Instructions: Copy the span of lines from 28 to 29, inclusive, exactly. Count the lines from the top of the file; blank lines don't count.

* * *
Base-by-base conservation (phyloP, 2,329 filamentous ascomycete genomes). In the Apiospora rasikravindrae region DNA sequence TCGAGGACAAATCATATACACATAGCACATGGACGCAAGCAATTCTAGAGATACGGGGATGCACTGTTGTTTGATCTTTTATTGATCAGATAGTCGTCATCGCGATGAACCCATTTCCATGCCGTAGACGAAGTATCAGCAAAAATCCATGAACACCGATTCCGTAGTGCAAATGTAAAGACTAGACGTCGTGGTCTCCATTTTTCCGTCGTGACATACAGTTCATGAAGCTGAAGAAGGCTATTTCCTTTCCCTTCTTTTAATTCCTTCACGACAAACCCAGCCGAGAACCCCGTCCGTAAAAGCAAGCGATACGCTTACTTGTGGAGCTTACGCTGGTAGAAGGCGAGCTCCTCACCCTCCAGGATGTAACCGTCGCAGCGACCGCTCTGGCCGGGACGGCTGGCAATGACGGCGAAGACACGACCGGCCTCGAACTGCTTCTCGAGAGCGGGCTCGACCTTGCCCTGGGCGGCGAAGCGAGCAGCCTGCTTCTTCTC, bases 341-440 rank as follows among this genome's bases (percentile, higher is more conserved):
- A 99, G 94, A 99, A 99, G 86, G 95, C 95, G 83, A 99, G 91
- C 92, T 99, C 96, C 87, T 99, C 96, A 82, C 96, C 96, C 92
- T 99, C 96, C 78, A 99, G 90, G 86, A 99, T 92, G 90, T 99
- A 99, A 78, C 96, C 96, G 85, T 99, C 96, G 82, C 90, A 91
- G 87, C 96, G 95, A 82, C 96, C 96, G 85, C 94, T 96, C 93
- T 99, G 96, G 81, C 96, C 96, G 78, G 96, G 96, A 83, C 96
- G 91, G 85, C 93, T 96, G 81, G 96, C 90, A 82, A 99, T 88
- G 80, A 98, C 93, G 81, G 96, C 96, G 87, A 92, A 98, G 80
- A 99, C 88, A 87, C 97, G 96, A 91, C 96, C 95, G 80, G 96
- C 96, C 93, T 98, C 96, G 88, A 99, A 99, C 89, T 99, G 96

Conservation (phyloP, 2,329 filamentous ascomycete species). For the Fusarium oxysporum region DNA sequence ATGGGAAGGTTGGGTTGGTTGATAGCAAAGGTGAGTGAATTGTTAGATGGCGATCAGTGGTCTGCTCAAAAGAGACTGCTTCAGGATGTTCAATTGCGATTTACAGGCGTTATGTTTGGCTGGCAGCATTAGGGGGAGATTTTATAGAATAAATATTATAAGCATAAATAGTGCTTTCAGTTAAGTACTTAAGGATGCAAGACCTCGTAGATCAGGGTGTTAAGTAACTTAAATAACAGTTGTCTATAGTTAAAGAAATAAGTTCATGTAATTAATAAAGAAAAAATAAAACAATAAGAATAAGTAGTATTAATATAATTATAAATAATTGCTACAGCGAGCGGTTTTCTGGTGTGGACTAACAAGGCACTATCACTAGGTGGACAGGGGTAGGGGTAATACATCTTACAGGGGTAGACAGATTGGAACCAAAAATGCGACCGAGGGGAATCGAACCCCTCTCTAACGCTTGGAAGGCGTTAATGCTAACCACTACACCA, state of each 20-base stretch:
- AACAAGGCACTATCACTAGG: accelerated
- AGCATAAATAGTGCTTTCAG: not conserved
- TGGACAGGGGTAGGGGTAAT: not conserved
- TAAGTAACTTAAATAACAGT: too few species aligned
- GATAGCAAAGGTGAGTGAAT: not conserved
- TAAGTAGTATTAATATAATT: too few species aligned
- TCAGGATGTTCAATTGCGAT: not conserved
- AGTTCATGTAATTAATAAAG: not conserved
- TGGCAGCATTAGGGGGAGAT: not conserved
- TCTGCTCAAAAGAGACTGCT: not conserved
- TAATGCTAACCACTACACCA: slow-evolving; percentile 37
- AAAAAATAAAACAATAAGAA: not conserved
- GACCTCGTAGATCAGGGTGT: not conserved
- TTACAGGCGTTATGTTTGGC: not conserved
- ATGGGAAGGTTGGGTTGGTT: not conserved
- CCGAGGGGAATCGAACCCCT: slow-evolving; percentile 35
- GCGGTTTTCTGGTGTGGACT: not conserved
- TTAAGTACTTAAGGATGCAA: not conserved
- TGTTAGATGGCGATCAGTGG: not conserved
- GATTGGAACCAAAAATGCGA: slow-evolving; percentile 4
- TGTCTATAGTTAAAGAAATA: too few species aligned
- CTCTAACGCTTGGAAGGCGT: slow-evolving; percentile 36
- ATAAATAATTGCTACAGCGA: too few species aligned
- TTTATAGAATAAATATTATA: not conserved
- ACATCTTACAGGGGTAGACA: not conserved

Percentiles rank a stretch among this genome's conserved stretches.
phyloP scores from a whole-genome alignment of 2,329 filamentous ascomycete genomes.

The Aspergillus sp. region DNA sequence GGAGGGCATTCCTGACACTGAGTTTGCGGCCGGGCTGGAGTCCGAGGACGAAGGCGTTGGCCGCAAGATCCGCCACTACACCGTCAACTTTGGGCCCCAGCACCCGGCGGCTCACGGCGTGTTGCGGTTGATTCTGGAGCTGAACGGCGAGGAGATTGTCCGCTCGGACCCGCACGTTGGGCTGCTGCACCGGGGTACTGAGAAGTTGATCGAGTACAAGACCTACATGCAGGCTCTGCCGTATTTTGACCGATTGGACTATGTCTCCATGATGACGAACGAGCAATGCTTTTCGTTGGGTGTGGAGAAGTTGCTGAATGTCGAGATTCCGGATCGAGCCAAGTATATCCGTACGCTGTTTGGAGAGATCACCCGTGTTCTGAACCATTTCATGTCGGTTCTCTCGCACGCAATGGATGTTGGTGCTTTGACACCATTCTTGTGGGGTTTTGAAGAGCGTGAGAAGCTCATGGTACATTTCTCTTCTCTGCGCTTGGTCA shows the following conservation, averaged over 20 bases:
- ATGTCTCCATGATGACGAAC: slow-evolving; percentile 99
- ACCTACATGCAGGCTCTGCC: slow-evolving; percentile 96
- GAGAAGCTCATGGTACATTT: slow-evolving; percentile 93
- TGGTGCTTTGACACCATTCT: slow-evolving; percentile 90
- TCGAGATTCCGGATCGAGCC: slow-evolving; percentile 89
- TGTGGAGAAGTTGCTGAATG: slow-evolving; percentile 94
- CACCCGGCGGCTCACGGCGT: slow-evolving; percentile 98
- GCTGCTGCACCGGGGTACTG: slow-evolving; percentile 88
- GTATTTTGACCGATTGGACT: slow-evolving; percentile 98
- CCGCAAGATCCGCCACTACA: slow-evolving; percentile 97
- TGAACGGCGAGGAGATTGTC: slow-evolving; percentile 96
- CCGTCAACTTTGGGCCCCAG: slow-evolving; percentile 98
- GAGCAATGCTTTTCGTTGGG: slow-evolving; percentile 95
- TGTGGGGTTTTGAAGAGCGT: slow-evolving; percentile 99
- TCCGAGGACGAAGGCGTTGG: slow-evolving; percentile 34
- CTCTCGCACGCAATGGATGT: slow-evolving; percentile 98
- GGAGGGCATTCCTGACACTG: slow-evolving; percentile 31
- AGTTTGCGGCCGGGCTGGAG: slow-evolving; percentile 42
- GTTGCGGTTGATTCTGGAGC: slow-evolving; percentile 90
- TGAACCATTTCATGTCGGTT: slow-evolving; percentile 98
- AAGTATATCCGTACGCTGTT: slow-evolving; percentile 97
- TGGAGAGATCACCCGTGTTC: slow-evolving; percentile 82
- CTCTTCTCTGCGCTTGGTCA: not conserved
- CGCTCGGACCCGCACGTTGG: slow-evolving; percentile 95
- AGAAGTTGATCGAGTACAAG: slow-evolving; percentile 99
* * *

- CCGAGGGGAATCGAACCCCT: slow-evolving; percentile 35
- GCGGTTTTCTGGTGTGGACT: not conserved